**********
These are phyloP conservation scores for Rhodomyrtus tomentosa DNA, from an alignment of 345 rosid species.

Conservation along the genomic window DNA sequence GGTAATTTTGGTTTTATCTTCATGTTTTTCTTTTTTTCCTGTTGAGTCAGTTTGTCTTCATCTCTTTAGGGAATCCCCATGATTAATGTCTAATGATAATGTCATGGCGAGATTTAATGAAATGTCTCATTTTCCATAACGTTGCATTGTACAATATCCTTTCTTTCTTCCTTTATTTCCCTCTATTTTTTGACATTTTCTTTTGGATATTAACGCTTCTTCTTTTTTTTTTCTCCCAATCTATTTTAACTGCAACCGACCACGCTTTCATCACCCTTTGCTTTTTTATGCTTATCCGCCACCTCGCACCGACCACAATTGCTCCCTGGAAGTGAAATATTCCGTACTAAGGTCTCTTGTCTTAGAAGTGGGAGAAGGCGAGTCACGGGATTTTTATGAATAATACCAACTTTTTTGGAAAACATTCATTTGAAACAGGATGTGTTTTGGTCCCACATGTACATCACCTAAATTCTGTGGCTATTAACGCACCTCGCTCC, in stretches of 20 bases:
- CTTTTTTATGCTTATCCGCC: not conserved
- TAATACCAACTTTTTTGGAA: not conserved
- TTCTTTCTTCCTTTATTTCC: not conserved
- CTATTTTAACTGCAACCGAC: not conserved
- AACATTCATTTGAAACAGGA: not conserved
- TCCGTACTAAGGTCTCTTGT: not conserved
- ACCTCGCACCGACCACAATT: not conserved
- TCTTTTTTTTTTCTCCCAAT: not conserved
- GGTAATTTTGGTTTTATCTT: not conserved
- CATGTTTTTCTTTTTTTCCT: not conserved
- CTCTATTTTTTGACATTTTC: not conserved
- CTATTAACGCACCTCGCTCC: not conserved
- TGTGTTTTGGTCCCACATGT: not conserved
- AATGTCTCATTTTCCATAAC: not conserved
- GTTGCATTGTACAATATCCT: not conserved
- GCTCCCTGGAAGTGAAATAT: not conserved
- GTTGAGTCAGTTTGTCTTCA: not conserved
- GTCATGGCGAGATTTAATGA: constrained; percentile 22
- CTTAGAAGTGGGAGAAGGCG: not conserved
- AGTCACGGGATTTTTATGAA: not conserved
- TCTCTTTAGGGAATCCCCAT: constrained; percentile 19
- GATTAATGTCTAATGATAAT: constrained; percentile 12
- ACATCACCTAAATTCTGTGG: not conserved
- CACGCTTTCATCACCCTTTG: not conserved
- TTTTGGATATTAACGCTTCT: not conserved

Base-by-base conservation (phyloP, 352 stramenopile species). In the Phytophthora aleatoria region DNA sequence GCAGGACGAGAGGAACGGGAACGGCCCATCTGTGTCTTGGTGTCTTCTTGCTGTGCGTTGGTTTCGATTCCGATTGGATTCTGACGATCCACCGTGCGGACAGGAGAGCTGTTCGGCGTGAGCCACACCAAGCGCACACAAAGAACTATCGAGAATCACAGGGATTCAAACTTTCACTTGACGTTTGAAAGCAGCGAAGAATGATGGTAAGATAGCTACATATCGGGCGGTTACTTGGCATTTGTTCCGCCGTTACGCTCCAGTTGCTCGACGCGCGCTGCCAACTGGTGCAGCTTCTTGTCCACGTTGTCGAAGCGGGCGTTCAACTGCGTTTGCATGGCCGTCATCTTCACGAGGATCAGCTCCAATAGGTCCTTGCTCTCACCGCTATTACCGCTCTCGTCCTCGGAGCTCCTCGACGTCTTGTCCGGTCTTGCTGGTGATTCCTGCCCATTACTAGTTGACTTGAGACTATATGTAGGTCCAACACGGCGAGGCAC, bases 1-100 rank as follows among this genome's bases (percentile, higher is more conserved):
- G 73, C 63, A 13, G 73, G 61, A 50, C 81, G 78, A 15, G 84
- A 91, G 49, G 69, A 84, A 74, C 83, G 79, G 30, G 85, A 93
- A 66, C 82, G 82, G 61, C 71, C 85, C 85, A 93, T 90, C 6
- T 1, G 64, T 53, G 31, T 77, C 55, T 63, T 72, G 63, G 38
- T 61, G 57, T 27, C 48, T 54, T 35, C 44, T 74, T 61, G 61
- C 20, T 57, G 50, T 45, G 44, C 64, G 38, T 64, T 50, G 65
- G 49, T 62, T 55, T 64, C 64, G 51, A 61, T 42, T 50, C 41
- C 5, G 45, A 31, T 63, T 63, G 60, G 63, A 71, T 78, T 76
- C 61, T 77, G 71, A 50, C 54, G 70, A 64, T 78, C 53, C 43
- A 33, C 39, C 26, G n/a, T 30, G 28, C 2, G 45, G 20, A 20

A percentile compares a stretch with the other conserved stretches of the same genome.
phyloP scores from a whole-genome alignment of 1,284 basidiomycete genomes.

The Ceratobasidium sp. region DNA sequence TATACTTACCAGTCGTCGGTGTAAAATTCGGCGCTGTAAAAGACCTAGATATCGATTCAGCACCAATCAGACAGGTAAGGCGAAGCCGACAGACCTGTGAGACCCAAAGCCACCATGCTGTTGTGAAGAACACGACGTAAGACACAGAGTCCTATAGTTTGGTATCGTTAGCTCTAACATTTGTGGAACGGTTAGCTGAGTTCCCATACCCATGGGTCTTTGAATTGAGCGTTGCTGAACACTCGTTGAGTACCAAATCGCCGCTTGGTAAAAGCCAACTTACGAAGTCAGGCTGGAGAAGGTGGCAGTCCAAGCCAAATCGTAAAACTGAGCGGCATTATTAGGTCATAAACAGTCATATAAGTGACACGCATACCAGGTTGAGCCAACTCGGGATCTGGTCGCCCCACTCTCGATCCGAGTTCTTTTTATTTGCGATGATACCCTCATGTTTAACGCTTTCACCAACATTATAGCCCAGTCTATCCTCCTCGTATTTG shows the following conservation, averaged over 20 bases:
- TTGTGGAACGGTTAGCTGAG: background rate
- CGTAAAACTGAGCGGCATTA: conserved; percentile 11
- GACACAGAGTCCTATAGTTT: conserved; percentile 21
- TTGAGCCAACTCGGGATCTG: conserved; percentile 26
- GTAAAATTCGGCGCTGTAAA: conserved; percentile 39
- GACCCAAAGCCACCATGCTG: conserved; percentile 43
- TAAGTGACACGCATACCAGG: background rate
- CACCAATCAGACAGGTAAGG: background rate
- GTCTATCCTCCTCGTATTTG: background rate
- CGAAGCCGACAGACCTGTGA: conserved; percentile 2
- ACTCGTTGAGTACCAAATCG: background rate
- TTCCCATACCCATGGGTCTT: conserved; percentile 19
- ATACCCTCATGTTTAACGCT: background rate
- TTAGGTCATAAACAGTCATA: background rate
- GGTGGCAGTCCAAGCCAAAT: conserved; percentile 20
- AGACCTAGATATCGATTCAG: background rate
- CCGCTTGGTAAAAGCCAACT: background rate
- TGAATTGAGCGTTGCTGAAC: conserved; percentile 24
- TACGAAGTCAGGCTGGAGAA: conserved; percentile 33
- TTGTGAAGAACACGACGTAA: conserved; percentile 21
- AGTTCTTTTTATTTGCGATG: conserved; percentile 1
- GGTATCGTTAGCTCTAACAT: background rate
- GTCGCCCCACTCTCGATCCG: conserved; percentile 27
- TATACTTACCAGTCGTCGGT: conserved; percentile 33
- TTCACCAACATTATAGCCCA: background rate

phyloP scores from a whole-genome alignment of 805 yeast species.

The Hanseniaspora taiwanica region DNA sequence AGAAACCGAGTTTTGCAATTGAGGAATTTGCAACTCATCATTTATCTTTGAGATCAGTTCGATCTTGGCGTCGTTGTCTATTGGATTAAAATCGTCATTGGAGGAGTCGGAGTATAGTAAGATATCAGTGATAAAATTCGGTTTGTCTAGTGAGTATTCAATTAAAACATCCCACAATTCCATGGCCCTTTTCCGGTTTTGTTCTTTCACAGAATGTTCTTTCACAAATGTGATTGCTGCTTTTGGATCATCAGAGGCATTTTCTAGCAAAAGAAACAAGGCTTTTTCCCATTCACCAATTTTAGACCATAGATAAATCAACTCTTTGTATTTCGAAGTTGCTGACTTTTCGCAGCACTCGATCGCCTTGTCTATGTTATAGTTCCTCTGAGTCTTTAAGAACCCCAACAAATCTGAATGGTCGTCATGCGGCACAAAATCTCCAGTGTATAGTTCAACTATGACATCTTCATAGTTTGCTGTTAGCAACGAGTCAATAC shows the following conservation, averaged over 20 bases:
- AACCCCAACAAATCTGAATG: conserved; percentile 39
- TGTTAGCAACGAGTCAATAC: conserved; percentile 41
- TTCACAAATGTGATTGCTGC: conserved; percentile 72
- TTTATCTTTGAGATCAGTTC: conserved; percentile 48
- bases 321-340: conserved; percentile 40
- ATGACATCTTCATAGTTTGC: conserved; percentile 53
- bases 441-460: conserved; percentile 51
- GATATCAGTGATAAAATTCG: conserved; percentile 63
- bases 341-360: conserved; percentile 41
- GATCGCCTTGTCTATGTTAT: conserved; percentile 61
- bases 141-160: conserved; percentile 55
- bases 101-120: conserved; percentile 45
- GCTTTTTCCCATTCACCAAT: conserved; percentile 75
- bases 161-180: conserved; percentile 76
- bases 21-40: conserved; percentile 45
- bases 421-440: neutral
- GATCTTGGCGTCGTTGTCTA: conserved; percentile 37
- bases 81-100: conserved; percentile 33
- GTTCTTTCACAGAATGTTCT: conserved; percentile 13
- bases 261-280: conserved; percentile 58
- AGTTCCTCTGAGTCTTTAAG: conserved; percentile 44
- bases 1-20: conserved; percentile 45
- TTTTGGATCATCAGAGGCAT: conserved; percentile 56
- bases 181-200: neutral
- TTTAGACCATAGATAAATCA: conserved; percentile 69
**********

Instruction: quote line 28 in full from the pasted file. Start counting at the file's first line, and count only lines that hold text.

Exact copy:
Base-by-base conservation (phyloP, 352 stramenopile species). In the Phytophthora aleatoria region DNA sequence GCAGGACGAGAGGAACGGGAACGGCCCATCTGTGTCTTGGTGTCTTCTTGCTGTGCGTTGGTTTCGATTCCGATTGGATTCTGACGATCCACCGTGCGGACAGGAGAGCTGTTCGGCGTGAGCCACACCAAGCGCACACAAAGAACTATCGAGAATCACAGGGATTCAAACTTTCACTTGACGTTTGAAAGCAGCGAAGAATGATGGTAAGATAGCTACATATCGGGCGGTTACTTGGCATTTGTTCCGCCGTTACGCTCCAGTTGCTCGACGCGCGCTGCCAACTGGTGCAGCTTCTTGTCCACGTTGTCGAAGCGGGCGTTCAACTGCGTTTGCATGGCCGTCATCTTCACGAGGATCAGCTCCAATAGGTCCTTGCTCTCACCGCTATTACCGCTCTCGTCCTCGGAGCTCCTCGACGTCTTGTCCGGTCTTGCTGGTGATTCCTGCCCATTACTAGTTGACTTGAGACTATATGTAGGTCCAACACGGCGAGGCAC, bases 1-100 rank as follows among this genome's bases (percentile, higher is more conserved):